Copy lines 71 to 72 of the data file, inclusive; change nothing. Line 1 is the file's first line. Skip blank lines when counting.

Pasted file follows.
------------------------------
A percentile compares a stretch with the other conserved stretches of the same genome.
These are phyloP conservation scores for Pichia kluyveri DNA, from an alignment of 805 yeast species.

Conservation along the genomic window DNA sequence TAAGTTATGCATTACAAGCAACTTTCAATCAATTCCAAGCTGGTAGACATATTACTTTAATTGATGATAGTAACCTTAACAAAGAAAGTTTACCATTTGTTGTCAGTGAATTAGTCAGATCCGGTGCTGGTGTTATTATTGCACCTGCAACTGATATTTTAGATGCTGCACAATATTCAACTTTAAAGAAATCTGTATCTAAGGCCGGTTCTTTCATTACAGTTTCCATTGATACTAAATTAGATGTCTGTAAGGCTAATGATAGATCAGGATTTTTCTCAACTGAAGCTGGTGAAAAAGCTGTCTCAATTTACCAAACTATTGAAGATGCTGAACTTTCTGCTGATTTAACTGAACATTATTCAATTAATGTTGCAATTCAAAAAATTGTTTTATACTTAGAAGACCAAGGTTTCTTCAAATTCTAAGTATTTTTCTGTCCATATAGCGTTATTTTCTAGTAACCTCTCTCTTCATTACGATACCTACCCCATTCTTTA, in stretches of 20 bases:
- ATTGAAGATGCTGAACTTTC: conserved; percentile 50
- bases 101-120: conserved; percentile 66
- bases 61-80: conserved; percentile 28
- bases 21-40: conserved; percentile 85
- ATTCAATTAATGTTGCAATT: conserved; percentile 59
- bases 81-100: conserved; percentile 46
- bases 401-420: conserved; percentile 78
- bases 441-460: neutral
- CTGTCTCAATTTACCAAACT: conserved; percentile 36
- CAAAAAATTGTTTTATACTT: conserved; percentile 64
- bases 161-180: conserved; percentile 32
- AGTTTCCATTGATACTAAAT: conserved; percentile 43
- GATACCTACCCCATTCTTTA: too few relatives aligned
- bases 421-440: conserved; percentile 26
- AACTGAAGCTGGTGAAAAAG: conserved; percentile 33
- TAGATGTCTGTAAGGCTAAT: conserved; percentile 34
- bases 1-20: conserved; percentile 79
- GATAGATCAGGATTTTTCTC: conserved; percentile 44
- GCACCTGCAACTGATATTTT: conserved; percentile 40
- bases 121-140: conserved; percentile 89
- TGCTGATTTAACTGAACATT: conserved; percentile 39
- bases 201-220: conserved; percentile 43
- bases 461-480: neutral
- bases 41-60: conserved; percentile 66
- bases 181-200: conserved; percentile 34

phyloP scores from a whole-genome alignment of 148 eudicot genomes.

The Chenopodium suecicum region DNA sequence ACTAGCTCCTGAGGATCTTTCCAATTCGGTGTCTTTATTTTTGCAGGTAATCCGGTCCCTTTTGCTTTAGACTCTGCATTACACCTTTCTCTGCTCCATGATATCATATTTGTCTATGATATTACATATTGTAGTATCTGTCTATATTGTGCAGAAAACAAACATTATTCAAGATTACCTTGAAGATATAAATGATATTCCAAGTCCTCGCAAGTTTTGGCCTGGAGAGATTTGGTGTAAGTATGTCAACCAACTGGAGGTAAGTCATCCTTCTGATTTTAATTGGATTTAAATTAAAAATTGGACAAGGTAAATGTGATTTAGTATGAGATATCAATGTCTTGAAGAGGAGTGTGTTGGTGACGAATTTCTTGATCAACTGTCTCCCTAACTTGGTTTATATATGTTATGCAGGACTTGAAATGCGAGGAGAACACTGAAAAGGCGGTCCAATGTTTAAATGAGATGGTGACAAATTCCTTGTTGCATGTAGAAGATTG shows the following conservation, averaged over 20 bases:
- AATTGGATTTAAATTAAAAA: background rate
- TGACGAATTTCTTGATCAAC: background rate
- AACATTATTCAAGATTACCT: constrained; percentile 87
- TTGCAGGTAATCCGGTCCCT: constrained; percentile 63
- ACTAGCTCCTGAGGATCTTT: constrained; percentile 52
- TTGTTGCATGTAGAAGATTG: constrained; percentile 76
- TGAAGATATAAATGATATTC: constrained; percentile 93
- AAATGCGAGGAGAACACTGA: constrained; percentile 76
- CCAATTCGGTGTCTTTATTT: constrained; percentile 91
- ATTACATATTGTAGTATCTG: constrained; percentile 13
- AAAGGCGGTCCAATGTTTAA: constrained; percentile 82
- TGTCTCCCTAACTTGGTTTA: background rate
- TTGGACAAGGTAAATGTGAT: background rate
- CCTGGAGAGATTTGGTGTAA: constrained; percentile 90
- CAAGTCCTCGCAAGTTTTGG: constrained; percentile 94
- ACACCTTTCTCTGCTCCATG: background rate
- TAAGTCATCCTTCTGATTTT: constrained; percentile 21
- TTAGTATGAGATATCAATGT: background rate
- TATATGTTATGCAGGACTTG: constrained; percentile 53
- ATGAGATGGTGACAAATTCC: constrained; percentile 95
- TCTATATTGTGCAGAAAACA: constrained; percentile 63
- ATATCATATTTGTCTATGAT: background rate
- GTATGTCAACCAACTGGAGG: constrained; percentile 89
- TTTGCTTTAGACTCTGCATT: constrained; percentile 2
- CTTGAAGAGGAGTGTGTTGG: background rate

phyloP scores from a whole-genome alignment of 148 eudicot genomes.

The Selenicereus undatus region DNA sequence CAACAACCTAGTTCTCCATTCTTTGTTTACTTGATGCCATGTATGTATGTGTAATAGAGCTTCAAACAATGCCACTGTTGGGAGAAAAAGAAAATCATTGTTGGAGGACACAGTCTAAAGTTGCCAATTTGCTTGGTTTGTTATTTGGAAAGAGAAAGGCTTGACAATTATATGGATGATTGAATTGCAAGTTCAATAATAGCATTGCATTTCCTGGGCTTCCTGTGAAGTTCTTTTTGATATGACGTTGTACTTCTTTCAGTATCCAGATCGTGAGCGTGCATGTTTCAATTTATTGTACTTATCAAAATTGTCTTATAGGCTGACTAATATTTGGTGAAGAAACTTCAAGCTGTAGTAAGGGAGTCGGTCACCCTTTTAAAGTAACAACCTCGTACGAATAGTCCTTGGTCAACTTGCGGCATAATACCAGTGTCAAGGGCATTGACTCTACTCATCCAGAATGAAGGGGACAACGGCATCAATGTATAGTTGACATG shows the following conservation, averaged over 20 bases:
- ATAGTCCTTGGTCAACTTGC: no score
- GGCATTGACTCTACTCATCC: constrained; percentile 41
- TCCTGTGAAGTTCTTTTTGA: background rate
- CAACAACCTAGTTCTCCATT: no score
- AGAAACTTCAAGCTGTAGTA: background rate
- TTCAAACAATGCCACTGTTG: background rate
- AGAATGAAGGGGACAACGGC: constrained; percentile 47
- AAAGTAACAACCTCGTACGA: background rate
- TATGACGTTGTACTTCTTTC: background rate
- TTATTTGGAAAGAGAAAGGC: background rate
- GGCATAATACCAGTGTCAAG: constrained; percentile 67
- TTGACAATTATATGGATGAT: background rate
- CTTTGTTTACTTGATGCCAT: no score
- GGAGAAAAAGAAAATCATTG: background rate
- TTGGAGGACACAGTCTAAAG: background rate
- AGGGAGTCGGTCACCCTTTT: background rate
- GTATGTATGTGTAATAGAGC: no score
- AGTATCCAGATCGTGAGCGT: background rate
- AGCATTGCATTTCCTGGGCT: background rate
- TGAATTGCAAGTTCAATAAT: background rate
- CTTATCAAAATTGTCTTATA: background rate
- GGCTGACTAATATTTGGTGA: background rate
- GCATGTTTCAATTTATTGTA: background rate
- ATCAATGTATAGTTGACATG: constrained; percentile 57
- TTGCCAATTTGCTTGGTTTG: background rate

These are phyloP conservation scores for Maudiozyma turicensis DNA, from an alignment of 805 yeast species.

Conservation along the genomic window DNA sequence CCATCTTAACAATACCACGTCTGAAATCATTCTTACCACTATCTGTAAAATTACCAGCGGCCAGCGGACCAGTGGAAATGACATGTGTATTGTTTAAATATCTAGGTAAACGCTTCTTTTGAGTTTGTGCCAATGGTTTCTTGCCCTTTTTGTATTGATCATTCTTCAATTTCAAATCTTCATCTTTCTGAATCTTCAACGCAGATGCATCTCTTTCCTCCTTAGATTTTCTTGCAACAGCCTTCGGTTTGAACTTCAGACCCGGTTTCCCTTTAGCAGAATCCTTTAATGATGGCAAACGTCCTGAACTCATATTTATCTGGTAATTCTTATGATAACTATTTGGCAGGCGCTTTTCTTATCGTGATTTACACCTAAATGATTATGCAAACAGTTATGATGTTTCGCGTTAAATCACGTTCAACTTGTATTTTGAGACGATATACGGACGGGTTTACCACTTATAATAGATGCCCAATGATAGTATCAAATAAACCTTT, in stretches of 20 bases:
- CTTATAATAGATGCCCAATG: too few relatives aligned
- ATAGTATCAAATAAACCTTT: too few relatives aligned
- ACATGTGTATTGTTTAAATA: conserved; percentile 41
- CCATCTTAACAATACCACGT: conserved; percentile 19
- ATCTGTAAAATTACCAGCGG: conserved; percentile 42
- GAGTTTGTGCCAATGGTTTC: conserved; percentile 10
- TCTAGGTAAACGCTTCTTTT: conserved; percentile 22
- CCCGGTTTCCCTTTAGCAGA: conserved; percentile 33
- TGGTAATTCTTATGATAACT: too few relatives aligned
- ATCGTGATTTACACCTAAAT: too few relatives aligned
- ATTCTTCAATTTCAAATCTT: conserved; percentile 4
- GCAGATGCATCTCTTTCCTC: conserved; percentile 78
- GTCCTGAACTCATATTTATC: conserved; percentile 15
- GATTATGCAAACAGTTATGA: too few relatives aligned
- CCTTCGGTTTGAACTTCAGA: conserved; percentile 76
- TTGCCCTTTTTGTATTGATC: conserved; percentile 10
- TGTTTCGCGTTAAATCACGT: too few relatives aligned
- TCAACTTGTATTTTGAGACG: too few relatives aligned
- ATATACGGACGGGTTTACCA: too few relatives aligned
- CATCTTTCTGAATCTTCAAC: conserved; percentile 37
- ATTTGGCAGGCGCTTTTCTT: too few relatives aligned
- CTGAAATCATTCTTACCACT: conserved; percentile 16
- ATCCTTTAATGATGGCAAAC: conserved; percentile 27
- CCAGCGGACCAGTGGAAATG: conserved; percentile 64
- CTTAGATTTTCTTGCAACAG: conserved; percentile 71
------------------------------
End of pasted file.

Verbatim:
- GGAGAAAAAGAAAATCATTG: background rate
- TTGGAGGACACAGTCTAAAG: background rate